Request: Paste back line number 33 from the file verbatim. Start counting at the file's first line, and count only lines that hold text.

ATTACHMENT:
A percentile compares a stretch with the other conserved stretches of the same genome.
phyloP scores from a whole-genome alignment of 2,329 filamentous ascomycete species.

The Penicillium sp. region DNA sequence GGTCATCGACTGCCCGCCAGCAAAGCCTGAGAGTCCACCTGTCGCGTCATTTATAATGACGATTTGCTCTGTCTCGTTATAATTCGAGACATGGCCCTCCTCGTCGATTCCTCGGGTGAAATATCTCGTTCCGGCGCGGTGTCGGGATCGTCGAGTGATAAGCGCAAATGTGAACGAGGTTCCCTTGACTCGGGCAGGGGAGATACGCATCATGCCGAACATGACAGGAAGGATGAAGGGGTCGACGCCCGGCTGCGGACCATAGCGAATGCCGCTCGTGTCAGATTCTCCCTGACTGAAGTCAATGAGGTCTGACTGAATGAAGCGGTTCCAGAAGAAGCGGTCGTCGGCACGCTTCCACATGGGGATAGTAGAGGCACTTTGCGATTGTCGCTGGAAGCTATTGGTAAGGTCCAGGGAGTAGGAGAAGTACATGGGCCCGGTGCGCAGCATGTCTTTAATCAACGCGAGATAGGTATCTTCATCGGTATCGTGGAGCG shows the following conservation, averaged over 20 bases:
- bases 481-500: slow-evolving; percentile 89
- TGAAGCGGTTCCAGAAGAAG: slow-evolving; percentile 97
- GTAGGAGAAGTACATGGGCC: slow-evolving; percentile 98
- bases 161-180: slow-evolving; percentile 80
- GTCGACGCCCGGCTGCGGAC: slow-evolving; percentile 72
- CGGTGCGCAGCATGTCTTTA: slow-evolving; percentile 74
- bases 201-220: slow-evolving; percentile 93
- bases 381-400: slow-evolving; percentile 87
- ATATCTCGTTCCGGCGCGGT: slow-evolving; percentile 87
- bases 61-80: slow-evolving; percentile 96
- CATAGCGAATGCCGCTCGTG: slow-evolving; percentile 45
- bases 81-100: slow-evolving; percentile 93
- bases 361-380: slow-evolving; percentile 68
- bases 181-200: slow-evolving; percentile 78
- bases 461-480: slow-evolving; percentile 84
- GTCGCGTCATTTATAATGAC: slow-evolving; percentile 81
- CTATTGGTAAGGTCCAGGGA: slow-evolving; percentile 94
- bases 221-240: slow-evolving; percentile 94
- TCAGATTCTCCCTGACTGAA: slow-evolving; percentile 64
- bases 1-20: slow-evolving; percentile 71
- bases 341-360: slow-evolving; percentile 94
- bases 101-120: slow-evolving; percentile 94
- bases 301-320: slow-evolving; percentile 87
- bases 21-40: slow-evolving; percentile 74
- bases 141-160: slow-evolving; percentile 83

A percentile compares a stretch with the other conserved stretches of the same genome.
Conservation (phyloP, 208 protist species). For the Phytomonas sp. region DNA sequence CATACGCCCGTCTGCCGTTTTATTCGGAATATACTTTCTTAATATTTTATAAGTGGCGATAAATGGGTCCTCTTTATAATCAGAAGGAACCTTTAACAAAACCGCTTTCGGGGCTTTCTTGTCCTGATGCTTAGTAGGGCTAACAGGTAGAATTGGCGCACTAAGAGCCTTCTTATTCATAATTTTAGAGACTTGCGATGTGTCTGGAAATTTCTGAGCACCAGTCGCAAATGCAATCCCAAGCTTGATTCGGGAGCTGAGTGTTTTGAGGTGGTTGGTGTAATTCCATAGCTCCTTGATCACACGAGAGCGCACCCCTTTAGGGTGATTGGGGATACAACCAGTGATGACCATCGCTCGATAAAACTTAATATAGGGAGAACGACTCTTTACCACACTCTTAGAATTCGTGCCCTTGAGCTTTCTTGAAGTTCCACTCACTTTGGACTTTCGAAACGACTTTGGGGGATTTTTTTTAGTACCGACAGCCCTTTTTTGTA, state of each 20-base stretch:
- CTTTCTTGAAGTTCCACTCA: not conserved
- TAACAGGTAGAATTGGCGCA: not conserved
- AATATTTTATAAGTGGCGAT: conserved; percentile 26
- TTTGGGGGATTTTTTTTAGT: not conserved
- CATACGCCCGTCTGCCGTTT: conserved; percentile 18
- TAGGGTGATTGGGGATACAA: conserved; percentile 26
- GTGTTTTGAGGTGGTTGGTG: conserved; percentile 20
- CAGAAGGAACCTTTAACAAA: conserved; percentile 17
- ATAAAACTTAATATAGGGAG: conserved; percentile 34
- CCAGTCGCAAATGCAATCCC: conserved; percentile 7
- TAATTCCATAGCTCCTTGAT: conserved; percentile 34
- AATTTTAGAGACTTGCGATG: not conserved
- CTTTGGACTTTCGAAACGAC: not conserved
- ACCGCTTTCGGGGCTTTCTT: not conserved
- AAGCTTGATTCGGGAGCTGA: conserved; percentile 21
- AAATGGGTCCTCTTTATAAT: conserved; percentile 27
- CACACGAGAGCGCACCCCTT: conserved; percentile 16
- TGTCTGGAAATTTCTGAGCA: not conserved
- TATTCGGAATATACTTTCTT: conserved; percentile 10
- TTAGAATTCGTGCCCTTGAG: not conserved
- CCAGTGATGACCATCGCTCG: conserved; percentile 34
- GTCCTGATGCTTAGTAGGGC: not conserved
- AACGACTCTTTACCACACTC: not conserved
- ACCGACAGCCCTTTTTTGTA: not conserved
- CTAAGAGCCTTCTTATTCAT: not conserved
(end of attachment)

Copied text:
- AATATTTTATAAGTGGCGAT: conserved; percentile 26